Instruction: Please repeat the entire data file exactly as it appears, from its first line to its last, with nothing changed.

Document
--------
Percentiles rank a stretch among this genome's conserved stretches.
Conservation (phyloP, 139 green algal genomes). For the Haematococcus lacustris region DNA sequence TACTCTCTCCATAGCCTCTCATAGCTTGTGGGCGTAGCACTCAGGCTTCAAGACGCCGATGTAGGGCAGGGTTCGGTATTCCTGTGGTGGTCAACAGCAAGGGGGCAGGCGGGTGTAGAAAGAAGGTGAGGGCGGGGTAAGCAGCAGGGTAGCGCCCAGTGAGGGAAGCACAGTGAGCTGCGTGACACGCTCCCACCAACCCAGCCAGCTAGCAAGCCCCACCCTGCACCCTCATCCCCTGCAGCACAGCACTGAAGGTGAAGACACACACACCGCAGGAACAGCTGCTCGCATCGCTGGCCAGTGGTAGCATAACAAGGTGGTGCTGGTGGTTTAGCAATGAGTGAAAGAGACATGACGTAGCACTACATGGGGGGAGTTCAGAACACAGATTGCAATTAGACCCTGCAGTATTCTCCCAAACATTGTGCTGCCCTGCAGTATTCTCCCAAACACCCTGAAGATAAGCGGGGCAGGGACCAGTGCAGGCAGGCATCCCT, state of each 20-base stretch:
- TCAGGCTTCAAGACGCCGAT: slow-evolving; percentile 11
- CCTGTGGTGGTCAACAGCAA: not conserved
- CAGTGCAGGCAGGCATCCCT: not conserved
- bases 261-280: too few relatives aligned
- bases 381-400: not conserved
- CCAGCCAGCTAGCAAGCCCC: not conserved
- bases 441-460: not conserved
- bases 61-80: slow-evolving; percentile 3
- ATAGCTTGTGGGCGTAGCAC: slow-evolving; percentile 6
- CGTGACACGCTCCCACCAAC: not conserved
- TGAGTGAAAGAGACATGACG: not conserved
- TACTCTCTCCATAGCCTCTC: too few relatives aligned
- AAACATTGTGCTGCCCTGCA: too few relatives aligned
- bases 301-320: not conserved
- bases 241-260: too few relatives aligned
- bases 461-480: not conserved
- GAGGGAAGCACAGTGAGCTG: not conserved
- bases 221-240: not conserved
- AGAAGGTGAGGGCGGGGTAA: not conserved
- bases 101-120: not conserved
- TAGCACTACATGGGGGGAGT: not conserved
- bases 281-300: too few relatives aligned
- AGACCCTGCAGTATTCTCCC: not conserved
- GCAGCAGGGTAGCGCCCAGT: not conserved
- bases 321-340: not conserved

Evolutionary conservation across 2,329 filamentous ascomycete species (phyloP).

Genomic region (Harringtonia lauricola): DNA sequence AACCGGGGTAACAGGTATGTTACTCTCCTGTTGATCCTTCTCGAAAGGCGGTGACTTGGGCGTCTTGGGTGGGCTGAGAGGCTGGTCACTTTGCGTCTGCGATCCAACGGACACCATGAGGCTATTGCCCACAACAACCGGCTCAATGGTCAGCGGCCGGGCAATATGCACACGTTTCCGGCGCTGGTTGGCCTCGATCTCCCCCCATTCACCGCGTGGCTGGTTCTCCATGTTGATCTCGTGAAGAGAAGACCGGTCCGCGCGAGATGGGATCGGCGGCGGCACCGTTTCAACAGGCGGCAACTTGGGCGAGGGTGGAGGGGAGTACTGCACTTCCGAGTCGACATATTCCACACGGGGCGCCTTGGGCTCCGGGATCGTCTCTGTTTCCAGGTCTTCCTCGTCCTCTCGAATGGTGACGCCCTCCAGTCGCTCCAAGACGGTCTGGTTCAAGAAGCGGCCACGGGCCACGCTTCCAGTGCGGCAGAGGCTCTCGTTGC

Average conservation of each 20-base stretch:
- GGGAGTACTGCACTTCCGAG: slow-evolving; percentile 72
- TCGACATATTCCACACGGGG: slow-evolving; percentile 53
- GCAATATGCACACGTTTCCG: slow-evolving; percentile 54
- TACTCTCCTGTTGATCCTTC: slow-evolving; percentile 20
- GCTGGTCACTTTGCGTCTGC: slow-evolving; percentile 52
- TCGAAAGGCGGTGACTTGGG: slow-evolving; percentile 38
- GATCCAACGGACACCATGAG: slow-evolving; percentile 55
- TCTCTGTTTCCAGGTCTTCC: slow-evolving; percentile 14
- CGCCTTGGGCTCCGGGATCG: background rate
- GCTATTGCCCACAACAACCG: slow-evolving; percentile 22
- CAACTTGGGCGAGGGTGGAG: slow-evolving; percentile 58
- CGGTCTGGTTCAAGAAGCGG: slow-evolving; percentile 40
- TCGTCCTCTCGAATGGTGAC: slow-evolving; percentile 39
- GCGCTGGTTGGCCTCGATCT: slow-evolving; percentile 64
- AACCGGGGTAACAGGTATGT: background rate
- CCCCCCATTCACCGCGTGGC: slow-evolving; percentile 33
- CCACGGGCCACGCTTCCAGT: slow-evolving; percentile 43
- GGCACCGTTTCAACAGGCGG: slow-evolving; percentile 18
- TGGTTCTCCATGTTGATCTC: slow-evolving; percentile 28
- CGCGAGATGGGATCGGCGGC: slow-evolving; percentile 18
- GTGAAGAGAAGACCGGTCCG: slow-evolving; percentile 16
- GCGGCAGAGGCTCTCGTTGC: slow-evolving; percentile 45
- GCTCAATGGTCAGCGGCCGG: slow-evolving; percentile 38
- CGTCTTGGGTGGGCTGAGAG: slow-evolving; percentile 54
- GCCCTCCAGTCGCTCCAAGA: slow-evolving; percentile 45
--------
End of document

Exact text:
Percentiles rank a stretch among this genome's conserved stretches.
Conservation (phyloP, 139 green algal genomes). For the Haematococcus lacustris region DNA sequence TACTCTCTCCATAGCCTCTCATAGCTTGTGGGCGTAGCACTCAGGCTTCAAGACGCCGATGTAGGGCAGGGTTCGGTATTCCTGTGGTGGTCAACAGCAAGGGGGCAGGCGGGTGTAGAAAGAAGGTGAGGGCGGGGTAAGCAGCAGGGTAGCGCCCAGTGAGGGAAGCACAGTGAGCTGCGTGACACGCTCCCACCAACCCAGCCAGCTAGCAAGCCCCACCCTGCACCCTCATCCCCTGCAGCACAGCACTGAAGGTGAAGACACACACACCGCAGGAACAGCTGCTCGCATCGCTGGCCAGTGGTAGCATAACAAGGTGGTGCTGGTGGTTTAGCAATGAGTGAAAGAGACATGACGTAGCACTACATGGGGGGAGTTCAGAACACAGATTGCAATTAGACCCTGCAGTATTCTCCCAAACATTGTGCTGCCCTGCAGTATTCTCCCAAACACCCTGAAGATAAGCGGGGCAGGGACCAGTGCAGGCAGGCATCCCT, state of each 20-base stretch:
- TCAGGCTTCAAGACGCCGAT: slow-evolving; percentile 11
- CCTGTGGTGGTCAACAGCAA: not conserved
- CAGTGCAGGCAGGCATCCCT: not conserved
- bases 261-280: too few relatives aligned
- bases 381-400: not conserved
- CCAGCCAGCTAGCAAGCCCC: not conserved
- bases 441-460: not conserved
- bases 61-80: slow-evolving; percentile 3
- ATAGCTTGTGGGCGTAGCAC: slow-evolving; percentile 6
- CGTGACACGCTCCCACCAAC: not conserved
- TGAGTGAAAGAGACATGACG: not conserved
- TACTCTCTCCATAGCCTCTC: too few relatives aligned
- AAACATTGTGCTGCCCTGCA: too few relatives aligned
- bases 301-320: not conserved
- bases 241-260: too few relatives aligned
- bases 461-480: not conserved
- GAGGGAAGCACAGTGAGCTG: not conserved
- bases 221-240: not conserved
- AGAAGGTGAGGGCGGGGTAA: not conserved
- bases 101-120: not conserved
- TAGCACTACATGGGGGGAGT: not conserved
- bases 281-300: too few relatives aligned
- AGACCCTGCAGTATTCTCCC: not conserved
- GCAGCAGGGTAGCGCCCAGT: not conserved
- bases 321-340: not conserved

Evolutionary conservation across 2,329 filamentous ascomycete species (phyloP).

Genomic region (Harringtonia lauricola): DNA sequence AACCGGGGTAACAGGTATGTTACTCTCCTGTTGATCCTTCTCGAAAGGCGGTGACTTGGGCGTCTTGGGTGGGCTGAGAGGCTGGTCACTTTGCGTCTGCGATCCAACGGACACCATGAGGCTATTGCCCACAACAACCGGCTCAATGGTCAGCGGCCGGGCAATATGCACACGTTTCCGGCGCTGGTTGGCCTCGATCTCCCCCCATTCACCGCGTGGCTGGTTCTCCATGTTGATCTCGTGAAGAGAAGACCGGTCCGCGCGAGATGGGATCGGCGGCGGCACCGTTTCAACAGGCGGCAACTTGGGCGAGGGTGGAGGGGAGTACTGCACTTCCGAGTCGACATATTCCACACGGGGCGCCTTGGGCTCCGGGATCGTCTCTGTTTCCAGGTCTTCCTCGTCCTCTCGAATGGTGACGCCCTCCAGTCGCTCCAAGACGGTCTGGTTCAAGAAGCGGCCACGGGCCACGCTTCCAGTGCGGCAGAGGCTCTCGTTGC

Average conservation of each 20-base stretch:
- GGGAGTACTGCACTTCCGAG: slow-evolving; percentile 72
- TCGACATATTCCACACGGGG: slow-evolving; percentile 53
- GCAATATGCACACGTTTCCG: slow-evolving; percentile 54
- TACTCTCCTGTTGATCCTTC: slow-evolving; percentile 20
- GCTGGTCACTTTGCGTCTGC: slow-evolving; percentile 52
- TCGAAAGGCGGTGACTTGGG: slow-evolving; percentile 38
- GATCCAACGGACACCATGAG: slow-evolving; percentile 55
- TCTCTGTTTCCAGGTCTTCC: slow-evolving; percentile 14
- CGCCTTGGGCTCCGGGATCG: background rate
- GCTATTGCCCACAACAACCG: slow-evolving; percentile 22
- CAACTTGGGCGAGGGTGGAG: slow-evolving; percentile 58
- CGGTCTGGTTCAAGAAGCGG: slow-evolving; percentile 40
- TCGTCCTCTCGAATGGTGAC: slow-evolving; percentile 39
- GCGCTGGTTGGCCTCGATCT: slow-evolving; percentile 64
- AACCGGGGTAACAGGTATGT: background rate
- CCCCCCATTCACCGCGTGGC: slow-evolving; percentile 33
- CCACGGGCCACGCTTCCAGT: slow-evolving; percentile 43
- GGCACCGTTTCAACAGGCGG: slow-evolving; percentile 18
- TGGTTCTCCATGTTGATCTC: slow-evolving; percentile 28
- CGCGAGATGGGATCGGCGGC: slow-evolving; percentile 18
- GTGAAGAGAAGACCGGTCCG: slow-evolving; percentile 16
- GCGGCAGAGGCTCTCGTTGC: slow-evolving; percentile 45
- GCTCAATGGTCAGCGGCCGG: slow-evolving; percentile 38
- CGTCTTGGGTGGGCTGAGAG: slow-evolving; percentile 54
- GCCCTCCAGTCGCTCCAAGA: slow-evolving; percentile 45